Bill Gates: Foreign aid works

Billionaire philantrophist Bill Gates. Photo by: Moritz Hager / World Economic Forum / CC BY-SA

Why the opposition to foreign aid?

Bill Gates can’t keep his frustrations on the increasing resistance of many rich countries to foreign aid at bay in his opinion piece for The New York Times. While it is natural for people not to invest in things they are convinced will not pay off, Gates said the argument that foreign aid does not work is “not convincing.”

Gates said child mortality over the past 50 years has gone down from 20 million to fewer than 8 million, and the proportion of people in poverty has also declined by more than half. All these are due in large part to aid-funded programs that buy vaccines and boost farmer productivity.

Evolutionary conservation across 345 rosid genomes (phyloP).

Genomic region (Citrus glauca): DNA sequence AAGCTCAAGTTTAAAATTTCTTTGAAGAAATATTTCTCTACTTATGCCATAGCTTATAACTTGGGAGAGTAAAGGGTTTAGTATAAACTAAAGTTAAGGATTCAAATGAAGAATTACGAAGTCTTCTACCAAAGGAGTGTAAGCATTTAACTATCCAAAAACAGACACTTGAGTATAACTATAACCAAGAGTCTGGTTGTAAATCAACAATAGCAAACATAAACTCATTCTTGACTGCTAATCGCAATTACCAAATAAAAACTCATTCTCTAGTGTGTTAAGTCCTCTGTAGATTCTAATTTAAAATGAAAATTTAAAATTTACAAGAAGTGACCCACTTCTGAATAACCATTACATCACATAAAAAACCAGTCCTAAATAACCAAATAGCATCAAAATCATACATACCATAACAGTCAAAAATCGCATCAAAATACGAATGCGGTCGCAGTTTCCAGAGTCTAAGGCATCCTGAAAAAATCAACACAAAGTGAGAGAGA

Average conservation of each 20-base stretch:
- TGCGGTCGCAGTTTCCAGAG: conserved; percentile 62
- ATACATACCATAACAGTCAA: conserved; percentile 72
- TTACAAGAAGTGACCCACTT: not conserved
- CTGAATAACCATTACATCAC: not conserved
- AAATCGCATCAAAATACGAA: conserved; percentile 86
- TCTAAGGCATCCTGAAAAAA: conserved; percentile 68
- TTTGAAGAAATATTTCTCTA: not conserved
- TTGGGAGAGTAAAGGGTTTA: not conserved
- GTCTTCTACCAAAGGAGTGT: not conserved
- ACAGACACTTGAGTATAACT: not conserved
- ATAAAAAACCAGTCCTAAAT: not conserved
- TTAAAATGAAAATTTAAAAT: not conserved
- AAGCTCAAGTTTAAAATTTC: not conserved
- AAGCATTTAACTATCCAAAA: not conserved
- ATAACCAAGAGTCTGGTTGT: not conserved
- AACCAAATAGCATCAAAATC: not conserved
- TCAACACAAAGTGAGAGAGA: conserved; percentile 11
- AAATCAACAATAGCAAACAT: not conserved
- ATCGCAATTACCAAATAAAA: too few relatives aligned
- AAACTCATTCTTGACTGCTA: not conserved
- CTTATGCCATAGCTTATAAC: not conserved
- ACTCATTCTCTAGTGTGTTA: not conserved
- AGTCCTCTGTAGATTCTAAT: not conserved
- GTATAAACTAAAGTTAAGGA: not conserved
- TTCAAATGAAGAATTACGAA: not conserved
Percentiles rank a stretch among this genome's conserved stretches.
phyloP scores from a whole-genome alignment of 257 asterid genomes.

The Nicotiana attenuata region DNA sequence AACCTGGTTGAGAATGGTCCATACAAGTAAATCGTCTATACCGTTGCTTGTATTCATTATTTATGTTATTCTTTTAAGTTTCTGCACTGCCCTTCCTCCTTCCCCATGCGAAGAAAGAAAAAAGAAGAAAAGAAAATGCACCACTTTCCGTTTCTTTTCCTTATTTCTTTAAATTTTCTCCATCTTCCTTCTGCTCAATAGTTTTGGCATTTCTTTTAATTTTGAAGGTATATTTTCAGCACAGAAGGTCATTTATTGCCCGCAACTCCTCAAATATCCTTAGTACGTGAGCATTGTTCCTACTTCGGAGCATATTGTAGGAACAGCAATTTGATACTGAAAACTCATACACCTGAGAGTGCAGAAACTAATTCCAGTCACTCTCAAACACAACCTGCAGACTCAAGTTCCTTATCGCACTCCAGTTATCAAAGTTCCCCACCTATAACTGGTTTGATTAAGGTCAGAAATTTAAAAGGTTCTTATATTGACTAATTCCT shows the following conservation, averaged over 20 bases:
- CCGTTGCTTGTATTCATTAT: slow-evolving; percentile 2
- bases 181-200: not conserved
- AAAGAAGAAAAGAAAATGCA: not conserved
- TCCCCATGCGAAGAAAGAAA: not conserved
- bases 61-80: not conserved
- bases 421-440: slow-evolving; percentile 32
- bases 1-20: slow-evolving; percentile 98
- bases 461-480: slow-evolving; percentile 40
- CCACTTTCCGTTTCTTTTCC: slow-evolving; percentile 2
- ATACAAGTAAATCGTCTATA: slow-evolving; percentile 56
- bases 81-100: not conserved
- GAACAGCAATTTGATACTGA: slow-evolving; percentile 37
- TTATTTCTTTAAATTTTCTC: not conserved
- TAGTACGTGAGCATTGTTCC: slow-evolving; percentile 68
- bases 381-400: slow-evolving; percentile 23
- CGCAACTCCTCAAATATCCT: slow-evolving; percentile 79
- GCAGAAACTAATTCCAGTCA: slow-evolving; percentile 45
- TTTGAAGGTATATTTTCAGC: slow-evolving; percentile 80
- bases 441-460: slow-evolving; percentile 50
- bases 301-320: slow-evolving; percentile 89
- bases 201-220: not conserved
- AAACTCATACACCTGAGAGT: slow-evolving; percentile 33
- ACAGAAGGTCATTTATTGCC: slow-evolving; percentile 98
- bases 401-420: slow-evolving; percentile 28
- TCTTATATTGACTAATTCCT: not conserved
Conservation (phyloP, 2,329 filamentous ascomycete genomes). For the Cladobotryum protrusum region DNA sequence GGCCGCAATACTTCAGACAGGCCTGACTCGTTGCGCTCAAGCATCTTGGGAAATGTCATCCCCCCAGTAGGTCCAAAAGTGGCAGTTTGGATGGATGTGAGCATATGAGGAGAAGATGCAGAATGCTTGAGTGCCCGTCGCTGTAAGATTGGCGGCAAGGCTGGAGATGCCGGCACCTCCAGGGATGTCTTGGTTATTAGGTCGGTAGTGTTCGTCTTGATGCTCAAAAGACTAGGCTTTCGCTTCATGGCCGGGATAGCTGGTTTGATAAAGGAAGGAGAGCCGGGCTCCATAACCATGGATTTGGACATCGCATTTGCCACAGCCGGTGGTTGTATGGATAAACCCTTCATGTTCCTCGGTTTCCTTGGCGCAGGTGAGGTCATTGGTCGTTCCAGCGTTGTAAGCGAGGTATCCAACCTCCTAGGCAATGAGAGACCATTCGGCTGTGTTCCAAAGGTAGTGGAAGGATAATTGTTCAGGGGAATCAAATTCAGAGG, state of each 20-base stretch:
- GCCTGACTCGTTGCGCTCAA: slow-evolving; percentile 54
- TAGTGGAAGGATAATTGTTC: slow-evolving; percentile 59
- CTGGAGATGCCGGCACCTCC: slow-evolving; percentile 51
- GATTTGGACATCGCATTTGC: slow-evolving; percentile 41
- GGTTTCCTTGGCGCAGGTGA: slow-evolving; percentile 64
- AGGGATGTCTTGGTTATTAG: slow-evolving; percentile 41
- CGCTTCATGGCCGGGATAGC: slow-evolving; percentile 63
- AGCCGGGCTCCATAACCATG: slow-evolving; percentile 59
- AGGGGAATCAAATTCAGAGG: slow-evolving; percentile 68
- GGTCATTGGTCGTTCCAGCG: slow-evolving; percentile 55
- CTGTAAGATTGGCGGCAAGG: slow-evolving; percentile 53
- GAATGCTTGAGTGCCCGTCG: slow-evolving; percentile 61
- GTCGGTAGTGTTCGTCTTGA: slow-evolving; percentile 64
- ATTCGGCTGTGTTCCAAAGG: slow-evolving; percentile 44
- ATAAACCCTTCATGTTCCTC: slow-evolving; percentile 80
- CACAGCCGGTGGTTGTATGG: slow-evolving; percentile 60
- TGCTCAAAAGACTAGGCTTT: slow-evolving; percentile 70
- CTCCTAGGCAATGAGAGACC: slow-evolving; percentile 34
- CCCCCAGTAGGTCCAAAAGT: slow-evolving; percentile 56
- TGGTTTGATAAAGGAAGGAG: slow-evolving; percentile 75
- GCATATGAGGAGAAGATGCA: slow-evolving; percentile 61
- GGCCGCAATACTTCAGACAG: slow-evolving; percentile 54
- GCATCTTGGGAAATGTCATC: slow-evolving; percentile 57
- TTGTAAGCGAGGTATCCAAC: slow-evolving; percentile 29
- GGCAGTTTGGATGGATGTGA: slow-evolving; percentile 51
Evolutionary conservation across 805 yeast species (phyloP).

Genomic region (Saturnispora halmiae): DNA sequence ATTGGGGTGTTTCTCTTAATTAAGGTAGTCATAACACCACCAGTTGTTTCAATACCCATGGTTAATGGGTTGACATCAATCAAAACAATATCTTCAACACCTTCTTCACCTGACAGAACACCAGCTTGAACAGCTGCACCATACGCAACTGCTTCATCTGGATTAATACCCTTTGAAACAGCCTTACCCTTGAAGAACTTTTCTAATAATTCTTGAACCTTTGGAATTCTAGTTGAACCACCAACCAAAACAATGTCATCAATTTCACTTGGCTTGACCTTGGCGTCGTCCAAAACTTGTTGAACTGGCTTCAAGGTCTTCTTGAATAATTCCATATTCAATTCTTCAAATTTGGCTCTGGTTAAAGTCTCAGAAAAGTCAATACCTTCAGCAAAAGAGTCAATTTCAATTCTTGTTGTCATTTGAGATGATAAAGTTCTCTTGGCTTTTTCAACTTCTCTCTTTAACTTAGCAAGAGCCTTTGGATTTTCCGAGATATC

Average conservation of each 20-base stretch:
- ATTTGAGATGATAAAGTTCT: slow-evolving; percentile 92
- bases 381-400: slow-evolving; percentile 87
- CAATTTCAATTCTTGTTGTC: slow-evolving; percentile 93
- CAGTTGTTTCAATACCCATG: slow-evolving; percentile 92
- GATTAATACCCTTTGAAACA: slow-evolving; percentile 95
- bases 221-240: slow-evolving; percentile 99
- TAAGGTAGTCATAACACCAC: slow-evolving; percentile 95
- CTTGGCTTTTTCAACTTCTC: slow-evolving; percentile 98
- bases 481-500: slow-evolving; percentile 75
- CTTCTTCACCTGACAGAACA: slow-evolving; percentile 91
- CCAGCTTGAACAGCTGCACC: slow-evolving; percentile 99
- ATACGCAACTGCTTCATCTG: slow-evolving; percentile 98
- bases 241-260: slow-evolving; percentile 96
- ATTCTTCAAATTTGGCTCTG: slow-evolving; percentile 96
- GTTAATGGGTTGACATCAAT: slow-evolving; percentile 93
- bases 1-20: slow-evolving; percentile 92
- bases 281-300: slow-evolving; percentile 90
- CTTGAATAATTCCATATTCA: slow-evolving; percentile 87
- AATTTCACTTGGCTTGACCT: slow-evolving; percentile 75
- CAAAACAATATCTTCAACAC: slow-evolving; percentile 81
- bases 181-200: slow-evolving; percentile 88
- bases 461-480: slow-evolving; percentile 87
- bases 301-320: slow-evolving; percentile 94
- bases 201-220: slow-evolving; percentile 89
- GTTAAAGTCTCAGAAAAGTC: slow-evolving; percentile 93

Gates believes in people’s generosity — the $2.1 billion donated to help famine victims in the Horn of Africa is a testament to that. He hopes, however, that some of that generosity could be converted into stronger support for foreign aid programs.

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About the author

  • Jenny Lei Ravelo

    Jenny Lei Ravelo is a Devex Senior Reporter based in Manila. She covers global health, with a particular focus on the World Health Organization, and other development and humanitarian aid trends in Asia Pacific. Prior to Devex, she wrote for ABS-CBN, one of the largest broadcasting networks in the Philippines, and was a copy editor for various international scientific journals. She received her journalism degree from the University of Santo Tomas.